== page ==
Video shows snowboarder caught in avalanche on Quandary Peak
Several avalanches, including one at Quandary Peak that was caught on video and one at Bald Mountain that resulted in a fatalty, were reported this past weekend
A snowboarder who became caught in a small avalanche on Quandary Peak on Saturday was not seriously injured, according to the Colorado Avalanche Information Center, but the recreationist captured footage of the slide on video.
Around 11:30 a.m., the snowboarder triggered the small wet slide in the Quandary Couloir on the northernmost aspect of the mountain at about 12,500 feet, according to a Colorado Avalanche Information Center field report.
“Although quite scary because of the potential for injury taking a ride that long, fortunately for us it was a good outcome,” Colorado Avalanche Information Center director Ethan Greene said.
The slide echoes a recent pattern of small avalanches running long distances, Greene said, as warm weather softens snow causing it to slide longer distances over hard surfaces beneath. The snowboarder was able to deploy an airbag to stay on the surface of the slide, he said.
“You can push small wet avalanches in previously dry, recently wind-drifted snow,” the Colorado Avalanche Information Center said in a Facebook post linking to the video. “While most of these avalanches will be small in size and only several inches deep, in continuously steep terrain, a ride in one could produce a very bad outcome.”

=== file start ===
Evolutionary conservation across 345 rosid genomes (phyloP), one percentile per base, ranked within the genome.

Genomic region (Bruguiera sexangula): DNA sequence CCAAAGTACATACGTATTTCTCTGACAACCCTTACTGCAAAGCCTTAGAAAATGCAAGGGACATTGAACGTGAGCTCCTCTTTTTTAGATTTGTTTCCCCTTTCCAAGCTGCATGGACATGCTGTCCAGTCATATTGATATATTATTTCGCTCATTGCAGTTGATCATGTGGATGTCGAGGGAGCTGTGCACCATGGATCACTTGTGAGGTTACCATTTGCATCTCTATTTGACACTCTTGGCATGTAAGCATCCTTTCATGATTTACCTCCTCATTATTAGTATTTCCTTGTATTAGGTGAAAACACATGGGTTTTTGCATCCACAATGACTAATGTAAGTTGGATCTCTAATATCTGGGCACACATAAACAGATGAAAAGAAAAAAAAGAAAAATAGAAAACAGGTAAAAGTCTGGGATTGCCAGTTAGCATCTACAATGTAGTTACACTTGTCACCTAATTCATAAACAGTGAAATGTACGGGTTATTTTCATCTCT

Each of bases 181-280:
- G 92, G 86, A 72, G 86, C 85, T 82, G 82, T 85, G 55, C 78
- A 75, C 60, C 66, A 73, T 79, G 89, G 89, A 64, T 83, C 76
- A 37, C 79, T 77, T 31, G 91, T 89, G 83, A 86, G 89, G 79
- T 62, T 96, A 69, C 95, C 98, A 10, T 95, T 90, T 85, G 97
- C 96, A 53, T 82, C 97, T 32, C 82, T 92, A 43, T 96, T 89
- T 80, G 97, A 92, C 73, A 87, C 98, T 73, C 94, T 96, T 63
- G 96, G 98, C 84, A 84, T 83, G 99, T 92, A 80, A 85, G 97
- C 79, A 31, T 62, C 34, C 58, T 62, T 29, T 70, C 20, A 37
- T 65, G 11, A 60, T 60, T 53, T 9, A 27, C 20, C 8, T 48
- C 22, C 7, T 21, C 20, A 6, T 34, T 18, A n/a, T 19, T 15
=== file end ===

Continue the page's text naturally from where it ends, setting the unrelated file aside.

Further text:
The incident occurred the same day that another backcountry user died in an avalanche on Bald Mountain. Several other small avalanches triggered by backcountry users were reported to the Colorado Avalanche Information Center over the weekend as well.
Also at Quandary, a skier triggered another small avalanche in the Cristo Couloir but was uninjured, according to a Colorado Avalanche Information Center field report. The small wet slide “could have easily tripped up a skier,” according to the report, and it slid about 100 yards.
For those headed out in the backcountry, it is best practice this time of year to leave early in order to be at the bottom of the mountain by noon or earlier, Greene said, while also reminding backcountry users to travel with a partner and carry an avalanche transceiver, probe and shovel.
Check the avalanche forecast before leaving, he added, and choose a route that matches the conditions.
“The good news is we’re sort of moving back and forth between moderate and low avalanche danger right now,” Greene said. “A lot of the avalanches we’re seeing are pretty small, but small avalanches can still be dangerous if they push you off a cliff.”
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